6. The 2021 World Series of Poker in Las Vegas is here and that means there’s simply no time to waste. So, without further ado, let’s get star--- DON’T GO OUT THE NIGHT BEFORE YOUR FIRST TOURNAMENT AND PLAY BEER PONG AT O’SHEA’S WHILE DRINKING SIX IRISH CAR BOMBS THEN THINK IT’S A GOOD IDEA TO STAY UP UNTIL 7 AM AND LOSE 10 BUY-INS ON A $1/$2 TABLE AT THE FLAMINGO. Go out, by all means. Just don’t do that. Have you ever been so hungover that you completely forget what it’s like to not be hungover? Over-partying is easily done in Las Vegas, but a throbbing head and overwhelming nausea is the last thing you want when you’re heading to the Rio to play your first ever WSOP event. Save that for your final night in town. DO GET EXCITED. You’re at the WSOP! You made it! Don’t let some moaning, jaded veteran at your table dampen your spirits. If you feel anxious beforehand, that’s completely normal. Playing for a bracelet is a big deal and you don’t know what will happen. But while anxiety suggests you should fear the uncertainty, excitement views the uncertainly as something to look forward to. So, get excited and enjoy the action. DON’T OVERLOAD ON CAFFEINE. Any anxiety you do feel pre-tournament will only be made worse if you chug four coffees before making your way to the Rio. Instead, find different ways to wake yourself up and save the healing power of coffee for later in the day, like bracelet winner and former #1-ranked online pro Ari Engel does. “I try and go to the gym most mornings and limit caffeine in the morning so it’s more effective in the evening when I’m playing tournaments,” says Engel. DO REGISTER THE NIGHT BEFORE. On the night before your first event, why not stop by the Rio before heading out for dinner? That way, not only will you know what to expect, you can also take care of something that first-timers often overlook: “Make sure you register the day before the tournament, especially if it's a big weekend event,” says WSOP czar Kevin “Kevmath” Mathers. “No one wants to be stuck in a long line when the tournament starts.” Registration is available 24/7. DON’T STRESS YOURSELF OUT. Keep your mornings stress-free by limiting your obligations to others and planning your food/travel the night before. That way you can just relax pre-poker. “I like to give myself time before I go play so that my brain is actually awake and functioning,” says three-time WSOP bracelet winner Benny “RunGodlike” Glaser. “I'll meditate a bit if I have time, so my mind isn’t cluttered with unnecessary things. I also try not to eat huge meals that will slow me down mentally or give me an insulin crash after.” To help matters further when playing, Mathers suggests downloading the Bravo Poker Live app on your phone. “It shows you when tournament breaks are coming, the status of the dinner break, and how close you are to reaching the money.” At the Rio the food options can be limited and expensive, so Kevmath also suggests packing snacks and drinks in your bag, along with other items you consider essential. DO WEAR LAYERS. “The Rio is notorious for keeping the tournament rooms cooler than you're used to,” says Kevmath. “Be sure to bring a hoodie or wear layers that you can add or remove as needed.” And if you have to wear something warm, why not have some fun with it? “When people see me in a stupid bear suit, it's not just because the Rio is an ice cube,” says two-time bracelet winner Brandon Shack-Harris. “I'm from Chicago, so what do I care? I do it because there's a point in the Series where I've bricked infinite tournaments and I'm too mentally fried to read enough Stoic Philosophies to get through tomorrow's $1,500 Limit Hold ‘Em Event.” DON’T RUSH. Break times in big WSOP tournaments can get hectic. Don’t feel obliged to rush. Remember, there are two outcomes when you’re sprinting back to the table trying not to miss a hand: 1. You’re going to be flustered and your heart racing, so chances you probably won’t play the hand to the best of your ability anyway. 2. You’re probably going to be dealt seven-deuce-offsuit. “I try not to race back to the table,” says Shack-Harris. “If I miss a hand, that's fine. Unless running is going to make me happy for some reason, I'm walking, and I'll get there when I get there.” DO AVOID BAD BEAT STORIES. Talk strategy with friends on breaks, sure, but if you catch yourself beginning to tell a bad beat story--or being forced to listen to one--get out of there. “Forget about beats,” says Shack-Harris. “While it's important to acknowledge hands you could've played better, do it once and let them go.” Instead, on breaks, Shack-Harris likes to get outside and find some peace. “I find it helpful to shut my brain off, so I don’t bother looking at my phone,” he says. “Find a quiet spot and think about adjustments you’ll make in the next level. “There have been times where I've grabbed my skateboard mid-tournament and taken it outside for 10 minutes to calm my brain down and get some air. Sometimes you've got to leave the table and reset!” DON’T BEAT YOURSELF UP OVER BUSTING. OK, so you busted the tournament. That sucks. But you know what? You’re still in Las Vegas. “I care less about busting tournaments in Vegas than I do other places because there are so many things to do there,” says Glaser. “There are lots of good bars and clubs, shows, and restaurants to choose from. Or you can even get away from the strip and see some nature, maybe go on a hike somewhere like Red Rock. It can be really nice for resetting and calming the mind.” Just do what your body and mind want to do. “It's such an intense grind and it's so cognitively taxing that it's important to give yourself a rest sometimes,” says Glaser. DO BE KIND TO YOURSELF. Playing at the WSOP is special, whether you’re ticking it off the bucket list or back for the tenth time. But it can be a long grind, so whatever happens, be gentle with yourself. “Throughout the Series, there are ebbs and flows and I’ll make adjustments to stay sane,” says Shack-Harris. “It's important to be kind to yourself and allow yourself to eat shit food if it's going to be convenient or if it will bring your spirits up. Just be aware that you might have to bail in the middle of Level 9 to handle some...extra business.”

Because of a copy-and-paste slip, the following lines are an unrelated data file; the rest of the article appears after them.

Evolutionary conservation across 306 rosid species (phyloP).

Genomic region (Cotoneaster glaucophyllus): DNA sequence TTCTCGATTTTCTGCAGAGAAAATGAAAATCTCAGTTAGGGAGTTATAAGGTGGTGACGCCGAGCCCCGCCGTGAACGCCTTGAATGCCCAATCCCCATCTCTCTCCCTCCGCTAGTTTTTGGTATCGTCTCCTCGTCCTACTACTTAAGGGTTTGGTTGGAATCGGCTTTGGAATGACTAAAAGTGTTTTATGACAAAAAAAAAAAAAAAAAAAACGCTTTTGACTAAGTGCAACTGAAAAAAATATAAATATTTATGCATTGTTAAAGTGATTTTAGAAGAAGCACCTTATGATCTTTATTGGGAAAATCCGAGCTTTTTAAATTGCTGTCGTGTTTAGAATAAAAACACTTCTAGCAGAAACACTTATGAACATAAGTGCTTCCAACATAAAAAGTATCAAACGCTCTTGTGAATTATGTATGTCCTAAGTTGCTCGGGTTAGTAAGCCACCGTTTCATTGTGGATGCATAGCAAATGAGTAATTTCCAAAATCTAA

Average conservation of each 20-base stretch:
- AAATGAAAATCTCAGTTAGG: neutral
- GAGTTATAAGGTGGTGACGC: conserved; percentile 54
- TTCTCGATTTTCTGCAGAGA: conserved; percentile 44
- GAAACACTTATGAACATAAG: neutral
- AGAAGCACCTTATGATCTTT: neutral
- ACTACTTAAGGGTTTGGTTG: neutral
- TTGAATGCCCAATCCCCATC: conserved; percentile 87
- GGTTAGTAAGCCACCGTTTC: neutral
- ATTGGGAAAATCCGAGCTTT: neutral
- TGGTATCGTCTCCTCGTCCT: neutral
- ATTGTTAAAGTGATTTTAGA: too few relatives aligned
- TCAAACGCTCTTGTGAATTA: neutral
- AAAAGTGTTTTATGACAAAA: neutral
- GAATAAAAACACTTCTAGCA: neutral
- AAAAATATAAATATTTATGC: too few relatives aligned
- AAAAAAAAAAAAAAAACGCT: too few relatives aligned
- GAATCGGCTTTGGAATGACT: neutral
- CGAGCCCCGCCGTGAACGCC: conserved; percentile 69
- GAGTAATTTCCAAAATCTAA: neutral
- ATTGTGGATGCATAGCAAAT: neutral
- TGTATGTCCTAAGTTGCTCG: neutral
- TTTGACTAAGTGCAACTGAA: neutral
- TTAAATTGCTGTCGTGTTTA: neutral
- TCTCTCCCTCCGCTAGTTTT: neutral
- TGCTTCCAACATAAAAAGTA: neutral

7. Jeremy Ausmus won the second WSOP title of his career, first of the series, as he defeated the final four opponents in Event #3 to win the $1,000-entry COVID-19 Relief Charity Event. With just five players returning to action on Day 2 of the event and the 2021 World Series of Poker, Ausmus overcame a chip deficit heads-up to overnight leader Jesse Lonis to claim his maiden bracelet and the $48,681 top prize. Ausmus Overcomes Lonis, Takes First Title of Autumn It took no time at all for five players to become four as Lonis busted Steve Gross in fifth place for $10,854 when Gross’ eight-four was crushed by queen-five when the chip leader made a Broadway straight on the river. Soon after, Asher Coniff was all-in with ace-six and Lonis was the caller again, this time with pocket sixes. The small pocket pair held to send play to three-handed and Coniff to the rail for $14,919. Lonis was running over the field, and that didn’t stop with the elimination of Mitchell Halverson in third place for $20,960. Halverson was all-in with the best hand, holding [poker card="Js"][poker card="Jh"]. Lonis called with [poker card="3s"][poker card="3h"] and would need a lot of help on the board. The flop was a safe [poker card="9s"][poker card="8c"][poker card="5s"] for Halverson, but the [poker card="3d"] turn spelt disaster and the [poker card="2s"] river didn’t save him. Heads-up saw Lonis go into the duel with a 3:1 chip lead, but Ausmus quickly doubled himself level when his pocket tens held against Lonis’ [poker card="Kd"][poker card="Jd"]. The final hand saw Ausmus all-in with [poker card="Ac"][poker card="9c"] against Lonis’ [poker card="Kh"][poker card="9h"] and when the board ran out [poker card="Js"][poker card="8s"][poker card="6s"][poker card="2s"][poker card="5d"], Ausmus won the WSOP bracelet and $48,681. Event #3 $1,000 COVID-19 Relief Charity Event Final Table Results: Jeremy Ausmus - $48,681 Jesse Lonis - $30,086 Mitchell Halverson - $20,960 Asher Conniff - $14,919 Steve Gross - $10,854 Benny Glaser Leads $25K H.O.R.S.E. The biggest event of the day, in terms of buy-in, the $25,000 H.O.R.S.E., saw a total of 78 players as registration closed with the start of play on Day 2 of the three-day event. British mixed game specialist Benny Glaser dominated much of the day, busting players throughout vital stages of the tournament. While others, such as Stephen Chidwick, were shot down outside the 12 money places. Mike Matusow was another player who at one point looked very strong, only for two hands against Philip Sternheimer and Jesse Klein to leave ‘The Mouth’ on the rail. Cary Katz was the first player to sneak into the money, with his 12th place finish worth $42,162 after Yuval Bronshtein was the bubble boy in unlucky 13th place for no return on his investment. Daniel Negreanu (10th for $46,002) and Roland Israelashvili (11th for $46,002) were both busted on the final hand of the day, with Glaser the beneficiary as his two pair aces and tens beat both Israelashvili and Negreanu’s weaker two pair hands. When play ended, some very big names were still in the hunt with just nine players remaining. Chip leader at the end of Day 2 was Glaser but plenty of big names survived, such as Jesse Klein, David Benyamine, Phil Hellmuth, and Day 1 chip leader Chad Eveslage all making the cut. WSOP 2021 Event #2 $25,000 H.O.R.S.E. Final Table Chipcounts: Benny Glaser - 2,590,000 Jesse Klein - 1,800,000 Chad Eveslage - 1,695,000 David Benyamine - 1,680,000 Phil Hellmuth - 1,640,000 Philop Sternheimer - 865,000 Ben Yu - 830,000 Matt Glantz - 410,000 DJ Buckley - 160,000 Barnett's A Bracelet Winner The first event on the schedule was Event #1, the $500 Casino Employees Event and that saw a dramatic conclusion crown Caesars Palace employee Jimmy Barnett as the winner. In an event where 419 players created a prize pool of $175,980, Barnett went into a heads-up battle against Jack Behrens with more than double his opponent’s chips and sealed the deal when his flopped flush held against Behrens’ middle pair when the chips went into the middle. Event #1 $500 Casino Employees Event Final Table Results: Jimmy Barnett - $39,013 Jack Behrens - $24,112 Danny Chang - $16,540 Leo Abbe - $11,587 Bryan Garret - $8,294 Bobby Schmidt - $6,069 Chris Minton - $4,542 Rick Cuevas - $3,478 Ronald Baltazar - $2,727 Justin Steinman - $2,191 The Reunion Gets Underway One of the biggest events of the series to look forward to for many recreational players was The Reunion, with a $500 buy-in and massive $5 million guarantee. Day 1a saw an incredible 2,649 players take to the felt in pursuit of glory, with many players simply happy to be at the felt after so long away from the action. For one player, the emotion of cashing in a WSOP event for the first time was too much to take in this heartwarming video captured by Kenna James and posted on Twitter. https://twitter.com/Kenna_James/status/1444163921712017414 It wasn’t only players comparatively new to success who were happy. Even with some long waits at registration desks, players who have seen it such as Mike Gorodinsky advocated patience and good humor as he praised the staff at the Rio who are making it so much easier for everyone. https://twitter.com/gordoMG/status/1444032253026127872 READ: 10 Do’s And Don’ts For World Series of Poker First-Timers At the end of Day 1a in The Reunion, it was Dave Alfa who totaled the biggest stack, with a massive 3,100,000 chips going into his bag. A slew of great players trail in his wake, however, with Konstantinos Gennaios (2,650,000), Ryan Leng (2,400,000), Joey Weissman (2,270,000) Ryan Laplante (1,700,000), and Cate Hall (1,500,000) all bagging up at the close of play. Others weren’t so lucky, with former WSOP Main Event legend Matt Affleck, James Romero, and Amir Levahot all cashed but failed to make Day 2. WSOP 2021 Event #4 $500 The Reunion Top 10 Chipcounts: Dave Alfa - 3,100,000 Kostantinos Gennaios - 2,650,000 Ryan Leng - 2,400,000 Joey Weissman - 2,270,000 Greg Armand - 1,890,000 Ryan Laplante - 1,700,000 David Danlag - 1,510,000 Kenna James - 1,500,000 Cate Hall - 1,500,000 Walter Atwood - 1,400,000 Heimiller, Mizrachi In Omaha 8 Top 5 A strong field of 607 played Day 1 of Event #5, the $1,500-entry Omaha Hi-Lo 8 or Better, with players such as Robert Mizrachi (177,000), JJ Liu (160,500), and Ari Engel (89,500) all thriving on the opening day of the three-day event. At the close of play, Christopher Stephen had the chip lead with a massive 206,500 chips, trailed by players of the caliber of Max Pescatori (37,500), Dan Zack (123,500), and Ian O’Hara (57,000) all surviving the day. WSOP 2021 Event #5 $1,500 Omaha Hi-Lo 8 or Better Top 10 Chipcounts: Christopher Stephen - 206,500 Dan Heimiller - 177,000 Robert Mizrachi - 173,500 JJ Liu - 160,500 Anatoliy Zyrin - 143,000 Hernan Salazar - 141,000 Allyn Shulman - 134,500 Dan Zack - 123,500 Gary Kosakowski - 120,000 Frankie O'Dell - 112,500